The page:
More Practice with Saying Who Loves Whom in Irish — in am do Lá Fhéile Vailintín Posted by róislín on Feb 6, 2017 in Irish Language
Last year around this time, we looked at ten different ways to say you love someone, with blanks to fill in to complete the sentences, sometimes just a missing letter, sometimes a full word (nasc thíos).
This time we’ll revisit some of those phrases, with a few variations, but with different blanks to fill in, so you’ll have a dúshlán difriúil. In these sentences, most of the unpredictable sounds will be the lenited ones, i.e. those spelled with an added “h” after the first letter (like “a ghrá” or “a mhuirnín“). Of course, if you have “seanchleachtadh” with Irish, these will be nothing new, since you’ve probably already practiced words in direct address, like “a Ghráinne” (if speaking directly to Gráinne) or “a Mhaidhc” (if speaking directly to Maidhc, that is, “Mike”).
The translations will be given below, with the answers, comments, and a few pronunciation notes, especially for the less predictable sounds.
- Is tú ___o stór
- Is tú mo stóir___n
- Is tú mo g___rá
- Is tú mo c___uisle
- Is tú mo m___uirnín
- Is ___ grá geal mo c___roí 6b. Is í grá geal mo c___roí ___,
- Mo g___rá t___ú!
- Tá grá aga___ duit. 8b. Tá grá aga___ ort
8c. Tá grá ai___e uirthi. 8d. Tá grá ai___i air.
- 9a. Táim i ___grá leat 9b. An bhfuil tú i ___grá lio___?
9c. Tá sé i ___grá lé___, 9d. Tá sí i ___grá le___s.
9e. Tá Mickey Mouse i ___grá l___ Minnie Mouse
9f. Tá Addison i ___grá l___ Madison.
- Tá mo c___roí istigh iona___,
That’s a sample, anyway, mostly practicing lenition, prepositions, and pronouns. Tá súil agam gur breá leat cleachtaí mar sin (I hope you love exercises like that). To say you love something like a food or a movie or, in my case, grammar, the combination “breá” + “le” is often used (Is breá léi é. Deir sí gur breá léi é, srl. — translating “é” as “it” here; Is breá léi seacláid) — SGF – Róislín
Freagraí agus aistriúcháin. “Sweetheart” or “beloved” or some other term of endearment could also be used in many of these. .
- Is tú mo stór, you are my darling.
- Is tú mo stóirín, you are my little darling (more affectionate than diminutive as such)
- Is tú mo ghrá, you are my love
- Is tú mo chuisle [KHUSH-luh], you are my pulse. You might recognize this one from the anglicization “Macushla.” The basic word for “pulse” is “cuisle.”
- Is tú mo mhuirnín [WURzh-neen OR VURzh-neen], You are my darling. You might recognize this one from the song “Kathleen Mavourneen,” since “Mavourneen” is really “mo mhuirnín.”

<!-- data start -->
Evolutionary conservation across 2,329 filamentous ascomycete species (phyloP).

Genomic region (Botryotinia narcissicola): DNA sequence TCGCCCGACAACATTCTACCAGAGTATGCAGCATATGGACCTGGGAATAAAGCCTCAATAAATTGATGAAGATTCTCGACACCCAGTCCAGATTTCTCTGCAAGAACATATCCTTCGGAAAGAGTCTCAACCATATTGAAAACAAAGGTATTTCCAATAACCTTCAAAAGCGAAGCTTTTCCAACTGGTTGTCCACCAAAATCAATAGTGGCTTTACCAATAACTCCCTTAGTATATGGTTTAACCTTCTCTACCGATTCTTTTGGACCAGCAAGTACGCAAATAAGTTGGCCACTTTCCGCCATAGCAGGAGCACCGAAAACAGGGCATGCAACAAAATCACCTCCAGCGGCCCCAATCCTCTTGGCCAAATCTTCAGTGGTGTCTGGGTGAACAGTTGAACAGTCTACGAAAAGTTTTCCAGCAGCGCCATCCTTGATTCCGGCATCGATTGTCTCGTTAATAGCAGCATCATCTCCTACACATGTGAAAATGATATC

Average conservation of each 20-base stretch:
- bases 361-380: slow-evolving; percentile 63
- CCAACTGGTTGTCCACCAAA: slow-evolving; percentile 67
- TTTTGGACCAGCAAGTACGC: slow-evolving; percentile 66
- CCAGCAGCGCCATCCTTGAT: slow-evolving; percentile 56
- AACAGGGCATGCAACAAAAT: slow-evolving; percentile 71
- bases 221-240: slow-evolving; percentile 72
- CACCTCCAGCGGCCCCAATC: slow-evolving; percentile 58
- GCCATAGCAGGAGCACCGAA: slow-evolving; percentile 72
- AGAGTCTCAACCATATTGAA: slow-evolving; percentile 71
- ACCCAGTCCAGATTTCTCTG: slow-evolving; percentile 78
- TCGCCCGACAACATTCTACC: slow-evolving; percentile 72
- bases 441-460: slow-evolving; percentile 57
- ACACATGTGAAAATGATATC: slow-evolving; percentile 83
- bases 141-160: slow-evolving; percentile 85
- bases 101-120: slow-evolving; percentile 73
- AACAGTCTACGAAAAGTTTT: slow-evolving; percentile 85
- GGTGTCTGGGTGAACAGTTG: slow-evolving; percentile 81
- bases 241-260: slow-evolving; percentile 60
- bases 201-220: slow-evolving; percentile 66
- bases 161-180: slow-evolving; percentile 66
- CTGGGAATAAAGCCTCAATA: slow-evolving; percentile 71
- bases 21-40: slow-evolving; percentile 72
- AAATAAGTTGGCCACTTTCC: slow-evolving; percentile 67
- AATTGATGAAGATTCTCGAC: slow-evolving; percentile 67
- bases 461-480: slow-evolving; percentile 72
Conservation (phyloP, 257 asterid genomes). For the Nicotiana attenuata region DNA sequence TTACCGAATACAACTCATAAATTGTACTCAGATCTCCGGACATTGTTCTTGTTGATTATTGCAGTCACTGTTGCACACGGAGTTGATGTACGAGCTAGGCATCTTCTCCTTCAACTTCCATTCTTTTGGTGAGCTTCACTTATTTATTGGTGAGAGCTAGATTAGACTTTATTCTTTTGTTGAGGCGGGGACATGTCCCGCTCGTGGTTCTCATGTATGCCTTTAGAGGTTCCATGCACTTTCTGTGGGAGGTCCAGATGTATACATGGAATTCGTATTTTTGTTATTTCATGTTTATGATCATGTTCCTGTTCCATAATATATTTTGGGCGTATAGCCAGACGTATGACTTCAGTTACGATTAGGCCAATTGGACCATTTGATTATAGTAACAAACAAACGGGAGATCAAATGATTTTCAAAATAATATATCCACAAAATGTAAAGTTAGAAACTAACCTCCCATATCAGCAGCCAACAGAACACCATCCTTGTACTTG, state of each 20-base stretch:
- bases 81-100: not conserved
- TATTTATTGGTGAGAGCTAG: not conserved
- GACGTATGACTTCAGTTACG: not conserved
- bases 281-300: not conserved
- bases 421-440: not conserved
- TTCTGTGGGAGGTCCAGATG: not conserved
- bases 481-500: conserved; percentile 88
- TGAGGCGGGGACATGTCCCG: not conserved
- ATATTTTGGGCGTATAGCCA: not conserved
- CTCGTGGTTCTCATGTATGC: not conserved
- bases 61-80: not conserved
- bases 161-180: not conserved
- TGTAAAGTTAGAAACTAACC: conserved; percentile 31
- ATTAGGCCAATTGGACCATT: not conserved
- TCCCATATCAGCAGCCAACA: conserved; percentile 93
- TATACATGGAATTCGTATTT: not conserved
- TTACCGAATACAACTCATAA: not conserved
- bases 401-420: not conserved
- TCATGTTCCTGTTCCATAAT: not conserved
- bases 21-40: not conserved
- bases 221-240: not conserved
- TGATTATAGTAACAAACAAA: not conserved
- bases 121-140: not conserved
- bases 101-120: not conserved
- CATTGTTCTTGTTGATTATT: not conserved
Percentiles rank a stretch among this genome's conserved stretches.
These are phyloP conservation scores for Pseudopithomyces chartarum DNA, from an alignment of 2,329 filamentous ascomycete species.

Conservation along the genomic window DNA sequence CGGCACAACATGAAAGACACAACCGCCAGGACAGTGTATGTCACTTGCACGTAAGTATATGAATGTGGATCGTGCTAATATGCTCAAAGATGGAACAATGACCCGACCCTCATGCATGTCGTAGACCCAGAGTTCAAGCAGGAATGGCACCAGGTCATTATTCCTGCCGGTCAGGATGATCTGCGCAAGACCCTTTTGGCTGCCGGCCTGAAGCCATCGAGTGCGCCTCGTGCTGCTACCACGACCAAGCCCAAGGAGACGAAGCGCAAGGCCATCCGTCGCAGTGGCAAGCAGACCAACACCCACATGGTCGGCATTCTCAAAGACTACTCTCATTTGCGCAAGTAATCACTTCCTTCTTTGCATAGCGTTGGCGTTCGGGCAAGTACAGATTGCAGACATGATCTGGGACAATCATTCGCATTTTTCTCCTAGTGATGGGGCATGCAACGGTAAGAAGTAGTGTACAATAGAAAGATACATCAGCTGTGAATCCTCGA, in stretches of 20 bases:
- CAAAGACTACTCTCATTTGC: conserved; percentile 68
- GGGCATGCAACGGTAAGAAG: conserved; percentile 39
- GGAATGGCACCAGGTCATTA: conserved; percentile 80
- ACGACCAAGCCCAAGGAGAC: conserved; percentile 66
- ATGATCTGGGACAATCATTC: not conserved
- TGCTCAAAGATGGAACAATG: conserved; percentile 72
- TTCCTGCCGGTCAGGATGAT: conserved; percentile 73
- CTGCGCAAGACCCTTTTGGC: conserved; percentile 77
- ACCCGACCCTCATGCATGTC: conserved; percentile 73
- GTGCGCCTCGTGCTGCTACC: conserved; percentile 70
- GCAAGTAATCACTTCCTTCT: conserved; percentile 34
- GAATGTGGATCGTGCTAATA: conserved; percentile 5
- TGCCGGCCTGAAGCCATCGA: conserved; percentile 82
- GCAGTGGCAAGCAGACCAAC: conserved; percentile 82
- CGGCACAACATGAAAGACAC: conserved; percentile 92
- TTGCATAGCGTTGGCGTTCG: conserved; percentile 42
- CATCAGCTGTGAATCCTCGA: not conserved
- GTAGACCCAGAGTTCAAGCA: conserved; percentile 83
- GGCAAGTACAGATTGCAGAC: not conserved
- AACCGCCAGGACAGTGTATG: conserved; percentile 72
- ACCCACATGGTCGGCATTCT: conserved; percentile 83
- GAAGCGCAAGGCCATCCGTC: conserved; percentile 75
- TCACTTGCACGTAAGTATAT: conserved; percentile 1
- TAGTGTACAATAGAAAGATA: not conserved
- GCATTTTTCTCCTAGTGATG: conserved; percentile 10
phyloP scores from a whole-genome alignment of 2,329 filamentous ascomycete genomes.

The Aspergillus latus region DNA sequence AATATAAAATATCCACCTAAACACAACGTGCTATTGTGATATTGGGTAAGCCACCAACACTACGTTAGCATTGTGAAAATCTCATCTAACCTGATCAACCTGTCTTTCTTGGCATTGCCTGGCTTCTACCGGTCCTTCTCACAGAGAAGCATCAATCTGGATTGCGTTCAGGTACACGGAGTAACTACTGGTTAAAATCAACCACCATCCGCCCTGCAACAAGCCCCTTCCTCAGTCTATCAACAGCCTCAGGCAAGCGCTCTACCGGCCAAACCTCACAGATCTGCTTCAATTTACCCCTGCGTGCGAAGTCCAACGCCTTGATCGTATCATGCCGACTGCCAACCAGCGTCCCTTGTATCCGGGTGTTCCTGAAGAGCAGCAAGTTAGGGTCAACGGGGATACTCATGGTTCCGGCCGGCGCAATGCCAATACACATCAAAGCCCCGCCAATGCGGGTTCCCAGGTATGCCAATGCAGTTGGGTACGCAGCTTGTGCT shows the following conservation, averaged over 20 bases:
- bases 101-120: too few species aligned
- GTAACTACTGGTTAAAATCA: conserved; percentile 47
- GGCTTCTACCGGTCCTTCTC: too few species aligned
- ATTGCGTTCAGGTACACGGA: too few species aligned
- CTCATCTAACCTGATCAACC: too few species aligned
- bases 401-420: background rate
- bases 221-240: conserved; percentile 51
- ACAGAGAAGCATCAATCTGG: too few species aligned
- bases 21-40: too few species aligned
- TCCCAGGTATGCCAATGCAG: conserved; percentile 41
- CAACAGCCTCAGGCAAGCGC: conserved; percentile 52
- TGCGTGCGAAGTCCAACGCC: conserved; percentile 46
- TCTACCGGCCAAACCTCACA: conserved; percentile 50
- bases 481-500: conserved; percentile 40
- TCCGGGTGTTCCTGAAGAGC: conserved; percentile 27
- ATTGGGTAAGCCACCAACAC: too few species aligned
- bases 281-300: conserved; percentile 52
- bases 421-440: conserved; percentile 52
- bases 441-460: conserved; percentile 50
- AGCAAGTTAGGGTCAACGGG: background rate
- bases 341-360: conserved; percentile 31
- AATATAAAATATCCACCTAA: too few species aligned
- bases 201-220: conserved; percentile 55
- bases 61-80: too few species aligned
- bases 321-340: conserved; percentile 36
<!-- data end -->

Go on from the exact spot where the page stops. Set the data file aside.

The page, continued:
6a. Is tú grá geal mo chroí [khree], You are the bright love of my heart.
6b. Is í grá geal mo chroí í, She is the bright love of my heart.
- Mo ghrá thú!, You (are) my love! Very literally: My love you (are). Used a lot for “I love you!” There’s no actual verb in this Irish phrase, which seems to be the most commonly used of all of the expressions for romantic love, said directly to the beloved.
- 8a. Tá grá agam duit, I love you, lit. Love is at me for you.
8b. Tá grá agam ort, I love you, lit. Love is at me on you.
8c. Tá grá aige uirthi, He loves her, lit. Love is at him on her.
8d. Tá grá aici air, She loves him, lit. Love is at her on him.
9a. Táim i ngrá leat, I am in love with you. To pronounce the initial “ng-“, think of it as being attached to the preceding “i,” so it’s like the “-ng-” of “singing” (not like the “ng” of “finger”).
9b. An bhfuil tú i ngrá liom? Do you love me?
9c. Tá sé i ngrá léi, He is in love with her.
9d. Tá sí i ngrá leis. She is in love with him.
9c. Tá Mickey Mouse i ngrá le Minnie Mouse, Mickey Mouse is in love with Minnie Mouse.
9f. Tá Addison i ngrá le Madison. Addison is in love with Madison.
- Tá mo chroí istigh ionat, I love you, lit. My heart is in you, or, even more literally, My heart is inside in
Of course, you could always say, “Tá mo chroí istigh ionam,” if you really wanted to make that point (My heart is inside me). That would most likely be said by a folkloric figure like Bata in the ancient Egyptian Tale of the Two Brothers, whose heart is placed in a flower pot for safe-keeping (it’s folklore!), or in a modern echo of the same theme, Tubba Blubba in the video game Paper Mario. That “Bata,” btw, is completely different from the Irish word “bata” (a stick).
Another “person” who might have reason to make a similar statement would be the Doctor, from Doctor Who. He has two hearts, so his point would be to say, “Tá dhá chroí istigh ionam” (Two hearts are inside me). Dá mba rud é go raibh Gaeilge aige! ‘S b’fhéidir go bhfuil. Cá bhfios dúinn?
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